Blindness cured with a shot is now a reality for pet owners whose dogs have suddenly gone blind due to a disease called SARDS. Within the last 60 days, two blind dogs can now see! SARDS stands for an eye disease called sudden acquired retinal degeneration syndrome. The SARDS research team led by Iowa State University veterinary ophthalmologist, Dr. Sinisa Grozdanic, DVM., in the College of Veterinary Medicine is responsible.
This is the first time that blindness in dogs caused by SARDS has been reversed successfully and all with just a few injections performed for a nominal fee. The treatment restored sight to two dogs that were treated this April, 2010. The therapy consists of injecting a substance called immunoglobulin (IVIg), which is a blood product from people that contains antibodies. This immunoglobulin has also been used to treat various immune disorders, inflammatory diseases and autoimmune problems in people. SARDS was first detected about 20 years ago and blinds nearly 4,000 dogs each year in the US. The dogs have a sudden loss of vision with no apparent cause or warning signs. The affected dogs eyes look normal, but their retinas have no electrical activity, which is how the diagnosis is made.
The disease in dogs has similarities to a retinal disorder that affects humans called immune mediated retinopathy, which also offered no treatment until about 10 years ago. This therapy has restored vision for two dogs afflicted with SARDS, although dogs with kidney failure and/or heart disease are not good candidates as they can not tolerate the IVIg injections. Dog with advanced degeneration of the retina are also not able to be treated.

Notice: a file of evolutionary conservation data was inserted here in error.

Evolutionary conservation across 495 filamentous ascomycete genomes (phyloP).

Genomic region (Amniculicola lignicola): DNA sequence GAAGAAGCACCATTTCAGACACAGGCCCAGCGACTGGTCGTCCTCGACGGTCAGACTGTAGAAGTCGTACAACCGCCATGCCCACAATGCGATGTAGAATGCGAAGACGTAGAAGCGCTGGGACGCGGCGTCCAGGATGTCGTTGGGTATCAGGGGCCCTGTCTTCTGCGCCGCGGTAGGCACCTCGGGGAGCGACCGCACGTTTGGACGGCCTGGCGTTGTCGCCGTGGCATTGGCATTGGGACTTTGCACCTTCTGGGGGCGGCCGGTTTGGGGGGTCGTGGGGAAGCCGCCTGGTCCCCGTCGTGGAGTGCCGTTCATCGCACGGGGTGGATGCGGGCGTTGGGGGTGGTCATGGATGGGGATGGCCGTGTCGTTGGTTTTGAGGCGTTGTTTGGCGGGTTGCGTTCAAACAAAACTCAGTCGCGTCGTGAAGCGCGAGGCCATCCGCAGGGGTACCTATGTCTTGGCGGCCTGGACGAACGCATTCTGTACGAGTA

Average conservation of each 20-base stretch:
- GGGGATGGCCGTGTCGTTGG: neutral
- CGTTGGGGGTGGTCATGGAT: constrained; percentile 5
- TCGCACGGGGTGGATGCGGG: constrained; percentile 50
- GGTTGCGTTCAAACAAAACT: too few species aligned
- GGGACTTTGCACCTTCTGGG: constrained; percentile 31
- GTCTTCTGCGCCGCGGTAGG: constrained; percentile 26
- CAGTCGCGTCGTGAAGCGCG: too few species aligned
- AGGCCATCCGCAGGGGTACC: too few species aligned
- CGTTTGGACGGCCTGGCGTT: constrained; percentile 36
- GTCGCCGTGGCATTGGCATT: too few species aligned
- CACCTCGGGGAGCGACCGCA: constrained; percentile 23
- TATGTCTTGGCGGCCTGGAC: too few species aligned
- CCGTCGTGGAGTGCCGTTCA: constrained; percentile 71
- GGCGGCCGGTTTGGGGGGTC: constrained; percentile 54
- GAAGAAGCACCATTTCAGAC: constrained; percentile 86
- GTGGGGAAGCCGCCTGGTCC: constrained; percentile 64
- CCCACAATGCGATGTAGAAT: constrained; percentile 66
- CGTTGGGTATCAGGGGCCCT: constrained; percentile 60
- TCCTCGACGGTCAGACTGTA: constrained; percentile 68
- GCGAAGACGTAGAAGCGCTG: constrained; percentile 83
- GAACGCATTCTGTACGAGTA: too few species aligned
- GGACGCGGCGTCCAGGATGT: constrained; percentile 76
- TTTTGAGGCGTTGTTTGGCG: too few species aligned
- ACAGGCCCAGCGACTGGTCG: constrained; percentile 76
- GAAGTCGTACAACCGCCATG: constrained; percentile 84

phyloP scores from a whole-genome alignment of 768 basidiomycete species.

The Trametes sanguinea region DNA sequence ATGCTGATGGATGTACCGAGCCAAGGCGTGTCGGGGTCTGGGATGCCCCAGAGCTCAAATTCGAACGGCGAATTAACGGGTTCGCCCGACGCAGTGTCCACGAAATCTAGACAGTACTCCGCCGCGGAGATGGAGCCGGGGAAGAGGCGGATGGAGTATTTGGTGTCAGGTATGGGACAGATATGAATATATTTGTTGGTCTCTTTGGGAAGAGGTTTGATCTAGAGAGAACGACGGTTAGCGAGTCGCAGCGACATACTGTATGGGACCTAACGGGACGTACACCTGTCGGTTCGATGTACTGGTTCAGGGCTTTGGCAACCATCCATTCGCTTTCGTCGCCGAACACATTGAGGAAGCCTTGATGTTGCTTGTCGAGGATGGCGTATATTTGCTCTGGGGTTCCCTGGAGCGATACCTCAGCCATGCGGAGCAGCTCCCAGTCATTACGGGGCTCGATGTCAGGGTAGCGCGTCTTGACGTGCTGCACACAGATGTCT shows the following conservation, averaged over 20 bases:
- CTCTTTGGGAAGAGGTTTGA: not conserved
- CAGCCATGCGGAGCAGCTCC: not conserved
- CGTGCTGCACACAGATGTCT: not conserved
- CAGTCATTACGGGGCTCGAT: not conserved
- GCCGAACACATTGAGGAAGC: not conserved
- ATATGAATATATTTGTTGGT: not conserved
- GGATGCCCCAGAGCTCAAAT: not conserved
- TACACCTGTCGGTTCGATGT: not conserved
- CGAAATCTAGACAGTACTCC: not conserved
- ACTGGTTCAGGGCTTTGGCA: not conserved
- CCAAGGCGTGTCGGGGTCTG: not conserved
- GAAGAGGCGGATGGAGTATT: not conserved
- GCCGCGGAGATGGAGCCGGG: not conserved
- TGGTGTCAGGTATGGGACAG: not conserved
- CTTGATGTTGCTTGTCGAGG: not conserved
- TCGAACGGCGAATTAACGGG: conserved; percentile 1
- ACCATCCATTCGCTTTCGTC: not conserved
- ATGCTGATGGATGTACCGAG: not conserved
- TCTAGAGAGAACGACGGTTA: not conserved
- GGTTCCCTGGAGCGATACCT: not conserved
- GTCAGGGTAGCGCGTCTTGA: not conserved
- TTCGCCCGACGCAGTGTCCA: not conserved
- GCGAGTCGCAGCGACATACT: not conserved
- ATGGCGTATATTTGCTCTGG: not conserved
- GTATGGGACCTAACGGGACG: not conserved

It is important to understand that as soon as a dog get SARDS, his or her retina begins to degenerate very quickly, therefore dog owners interested in this SARDS therapy ideally need to contact Iowa State ASAP. Dogs who have been diagnosed with SARDS for 2 months or more generally will not be able to receive the IVIg because their retinal degeneration is too advanced. The sooner a dog diagnosed with SARDS is treated, the better his or her chances are for this therapy to work and restore vision. The condition of the retina in dogs with SARDS is determined by an optical coherence tomography scan. Iowa State University’s Veterinary Medicine Hospital is the only veterinary facility in the US currently using this advanced diagnostic technology.
The cost is quite reasonable all things considered. Diagnosis is $700.00 dollars. If the dog is deemed to be a good candidate for treatment, hospitalization and intensive care fees cost approximately$1,200.00 dollars. The immunoglobulin runs between $35-40 per pound of the dog’s body weight. The one factor still to be determined is just how long the treatment lasts. At this point Grozdanic and his team are not sure and believe it could last anywhere from a few months to several years. Pet owners with dogs showing any any signs of vision loss should be sure to see a veterinary eye specialist technically referred to an ophthalmologist ASAP. If SARDS is suspected and/or diagnosed in your dog, call Iowa State immediately so your dog has the very best chance of having his eye sight and vision restored.